July 2020 : Oare Marshes
I finally caught up with the returning Bonaparte's Gull on the 4th July , it was first seen in early June and is back now for it's 8th consecutive year.
I have seen the Bonaparte's Gull on several dates throughout July , on low tide it is normally found out feeding on the mud near the slipway , high tide can find it normally roosting on the East flood.
The Bonaparte's Gull is still present as i write this blog post (22nd July) and is still in superb plumage.
Another North American bird was first seen on the 10th July 2019 on the East flood and on the 12th July 2020 the cracking Lesser Yellowlegs was seen again near the pull-in.
I haven't managed any decent photo's this time round yet so here are a selection of the 2019 bird.
Once again this bird is still present as i write this blog post (22nd July 2020) and favours the right hand side of the East flood nearest the pull-in, it doe's on occasion fly out to Faversham creek on low tide.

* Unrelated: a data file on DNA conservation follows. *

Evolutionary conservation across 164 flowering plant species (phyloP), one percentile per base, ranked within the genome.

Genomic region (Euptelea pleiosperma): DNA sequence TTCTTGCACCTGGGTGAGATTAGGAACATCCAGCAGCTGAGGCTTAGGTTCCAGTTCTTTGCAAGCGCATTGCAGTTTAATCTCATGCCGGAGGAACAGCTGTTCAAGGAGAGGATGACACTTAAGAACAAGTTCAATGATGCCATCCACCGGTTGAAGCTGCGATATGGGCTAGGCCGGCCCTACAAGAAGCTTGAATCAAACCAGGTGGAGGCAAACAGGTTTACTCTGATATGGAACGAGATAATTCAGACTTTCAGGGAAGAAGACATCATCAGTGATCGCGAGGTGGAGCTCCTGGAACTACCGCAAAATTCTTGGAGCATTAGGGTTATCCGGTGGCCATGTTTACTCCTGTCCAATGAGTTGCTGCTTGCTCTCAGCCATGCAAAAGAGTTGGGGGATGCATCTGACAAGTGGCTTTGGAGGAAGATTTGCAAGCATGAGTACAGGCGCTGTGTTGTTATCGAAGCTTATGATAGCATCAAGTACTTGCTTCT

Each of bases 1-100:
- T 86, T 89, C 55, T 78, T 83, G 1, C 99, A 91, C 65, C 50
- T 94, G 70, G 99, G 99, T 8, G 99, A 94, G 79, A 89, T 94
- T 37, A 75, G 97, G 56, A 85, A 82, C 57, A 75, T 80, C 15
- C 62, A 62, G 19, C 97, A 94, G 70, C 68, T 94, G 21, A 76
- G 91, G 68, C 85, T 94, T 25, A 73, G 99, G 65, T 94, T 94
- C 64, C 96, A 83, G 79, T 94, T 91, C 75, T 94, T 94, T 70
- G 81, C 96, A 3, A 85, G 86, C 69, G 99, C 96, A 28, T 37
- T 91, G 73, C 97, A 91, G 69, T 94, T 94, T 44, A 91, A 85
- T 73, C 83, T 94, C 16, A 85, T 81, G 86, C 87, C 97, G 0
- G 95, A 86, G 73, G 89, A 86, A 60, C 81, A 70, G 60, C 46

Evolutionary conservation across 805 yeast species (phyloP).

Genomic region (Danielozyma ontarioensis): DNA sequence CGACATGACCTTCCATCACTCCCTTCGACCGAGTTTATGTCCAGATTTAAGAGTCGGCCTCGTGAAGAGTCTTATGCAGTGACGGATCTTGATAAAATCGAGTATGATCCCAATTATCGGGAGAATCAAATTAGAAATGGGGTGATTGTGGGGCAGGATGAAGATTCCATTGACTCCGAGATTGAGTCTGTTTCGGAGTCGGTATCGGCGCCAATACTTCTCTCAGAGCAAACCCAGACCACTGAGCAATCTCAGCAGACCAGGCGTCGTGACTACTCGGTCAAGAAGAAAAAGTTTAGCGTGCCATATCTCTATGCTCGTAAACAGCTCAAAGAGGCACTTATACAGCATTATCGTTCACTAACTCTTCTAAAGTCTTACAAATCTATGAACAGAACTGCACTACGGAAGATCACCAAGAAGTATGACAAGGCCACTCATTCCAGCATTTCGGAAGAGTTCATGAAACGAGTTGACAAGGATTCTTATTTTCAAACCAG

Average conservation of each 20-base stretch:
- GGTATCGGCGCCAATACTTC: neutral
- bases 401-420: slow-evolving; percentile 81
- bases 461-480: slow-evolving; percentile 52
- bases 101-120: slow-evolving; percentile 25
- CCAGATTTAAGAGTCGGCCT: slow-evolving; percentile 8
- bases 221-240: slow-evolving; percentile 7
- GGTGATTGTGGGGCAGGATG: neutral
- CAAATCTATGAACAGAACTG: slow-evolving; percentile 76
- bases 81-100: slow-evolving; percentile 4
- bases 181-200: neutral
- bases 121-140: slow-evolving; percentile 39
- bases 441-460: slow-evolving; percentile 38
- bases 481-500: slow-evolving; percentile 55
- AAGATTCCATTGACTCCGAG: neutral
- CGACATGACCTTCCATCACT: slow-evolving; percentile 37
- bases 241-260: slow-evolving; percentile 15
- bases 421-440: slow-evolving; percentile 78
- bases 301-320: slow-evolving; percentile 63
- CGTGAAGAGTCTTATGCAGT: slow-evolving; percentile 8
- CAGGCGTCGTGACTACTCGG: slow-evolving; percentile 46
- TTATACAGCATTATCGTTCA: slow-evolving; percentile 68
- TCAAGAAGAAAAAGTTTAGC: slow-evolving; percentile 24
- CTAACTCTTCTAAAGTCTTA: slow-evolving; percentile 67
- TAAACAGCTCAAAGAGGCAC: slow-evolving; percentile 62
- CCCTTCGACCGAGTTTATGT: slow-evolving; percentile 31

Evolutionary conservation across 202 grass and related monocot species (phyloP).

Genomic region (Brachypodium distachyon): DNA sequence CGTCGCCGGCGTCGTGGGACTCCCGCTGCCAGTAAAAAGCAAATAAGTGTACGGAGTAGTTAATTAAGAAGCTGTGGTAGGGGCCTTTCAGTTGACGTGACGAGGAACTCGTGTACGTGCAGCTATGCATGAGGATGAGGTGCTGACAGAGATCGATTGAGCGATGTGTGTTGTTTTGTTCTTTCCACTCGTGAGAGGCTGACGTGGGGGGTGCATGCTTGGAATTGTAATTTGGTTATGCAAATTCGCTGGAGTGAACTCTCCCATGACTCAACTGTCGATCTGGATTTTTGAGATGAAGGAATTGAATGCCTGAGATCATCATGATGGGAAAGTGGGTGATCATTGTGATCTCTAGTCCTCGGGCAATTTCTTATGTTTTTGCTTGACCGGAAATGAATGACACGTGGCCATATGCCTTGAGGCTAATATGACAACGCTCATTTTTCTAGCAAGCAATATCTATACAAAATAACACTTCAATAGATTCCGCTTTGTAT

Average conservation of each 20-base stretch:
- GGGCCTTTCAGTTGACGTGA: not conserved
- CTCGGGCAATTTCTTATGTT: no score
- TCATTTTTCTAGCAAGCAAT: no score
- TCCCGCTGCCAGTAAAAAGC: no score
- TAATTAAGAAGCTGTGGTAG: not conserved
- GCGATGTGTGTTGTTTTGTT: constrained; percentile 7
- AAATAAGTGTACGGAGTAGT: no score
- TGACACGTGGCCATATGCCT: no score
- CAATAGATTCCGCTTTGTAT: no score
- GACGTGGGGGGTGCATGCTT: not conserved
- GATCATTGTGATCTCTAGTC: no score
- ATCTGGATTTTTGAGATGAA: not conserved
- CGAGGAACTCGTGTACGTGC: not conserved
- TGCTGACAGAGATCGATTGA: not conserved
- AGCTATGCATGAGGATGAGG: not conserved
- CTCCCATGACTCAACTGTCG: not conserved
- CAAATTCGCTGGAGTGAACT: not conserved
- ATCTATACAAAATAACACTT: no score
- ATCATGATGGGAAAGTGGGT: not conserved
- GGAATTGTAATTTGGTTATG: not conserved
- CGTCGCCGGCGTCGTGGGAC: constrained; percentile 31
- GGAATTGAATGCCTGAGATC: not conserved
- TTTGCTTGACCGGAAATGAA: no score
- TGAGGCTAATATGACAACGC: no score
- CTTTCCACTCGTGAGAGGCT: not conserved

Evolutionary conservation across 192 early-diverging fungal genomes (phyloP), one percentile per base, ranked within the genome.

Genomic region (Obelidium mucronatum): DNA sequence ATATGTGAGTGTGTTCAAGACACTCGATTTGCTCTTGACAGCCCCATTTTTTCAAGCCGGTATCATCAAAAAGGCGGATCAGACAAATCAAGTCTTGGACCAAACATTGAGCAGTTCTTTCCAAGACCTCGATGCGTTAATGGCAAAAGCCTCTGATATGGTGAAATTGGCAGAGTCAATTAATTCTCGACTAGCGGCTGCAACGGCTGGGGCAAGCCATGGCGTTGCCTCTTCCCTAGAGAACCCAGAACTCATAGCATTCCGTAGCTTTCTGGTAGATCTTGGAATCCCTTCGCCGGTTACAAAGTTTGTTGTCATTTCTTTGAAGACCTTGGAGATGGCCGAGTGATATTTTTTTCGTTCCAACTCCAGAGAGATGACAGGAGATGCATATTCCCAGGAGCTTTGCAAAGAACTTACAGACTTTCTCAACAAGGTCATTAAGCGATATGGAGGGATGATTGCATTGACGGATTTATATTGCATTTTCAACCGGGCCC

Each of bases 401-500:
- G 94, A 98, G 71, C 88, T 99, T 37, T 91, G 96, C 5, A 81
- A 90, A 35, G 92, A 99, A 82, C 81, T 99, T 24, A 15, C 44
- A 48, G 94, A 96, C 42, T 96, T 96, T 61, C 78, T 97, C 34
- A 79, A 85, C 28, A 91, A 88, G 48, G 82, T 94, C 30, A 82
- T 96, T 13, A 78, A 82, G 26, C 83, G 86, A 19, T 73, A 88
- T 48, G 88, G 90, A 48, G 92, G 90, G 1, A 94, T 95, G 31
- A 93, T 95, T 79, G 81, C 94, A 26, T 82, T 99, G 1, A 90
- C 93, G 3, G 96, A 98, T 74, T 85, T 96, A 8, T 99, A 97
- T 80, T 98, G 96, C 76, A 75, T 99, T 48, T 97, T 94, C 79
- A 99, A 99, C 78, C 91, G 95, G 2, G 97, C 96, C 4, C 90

The East flood water levels are very good at the moment with plenty of waders to be seen, hopefully in the next few weeks we will get treated to some more special birds and maybe another returning American wader !!!!
5th July : Dunbar Scotland
Greater Sand Plover.
On the 5th July i joined RR & AE on a trip up to Tyninghame Bay , Dunbar Scotland in the hope of seeing the 1st summer Greater Sand Plover.
We arrived in good time and was greeted with positive news of the bird still being present, however the wind was very strong and you had to hang on tight to your scope in fear of it blowing over !!!!
We reached the area the GSP had been seen along with two other birders and started scanning without success, we all sort of split up checking different areas and i fortunately located the Greater Sand Plover hunkered down behind a small clump of grass.
I informed the others and we all enjoyed some very good scope views of this superb wader , this was a new species for both RR & AE and a very welcome year tick for myself.
Greater Sand Plover.
We had a good walk around the area after prolonged views of the GSP, and had a few birds passing by on the sea , plus the remarkable Bass Rock was amazing to see.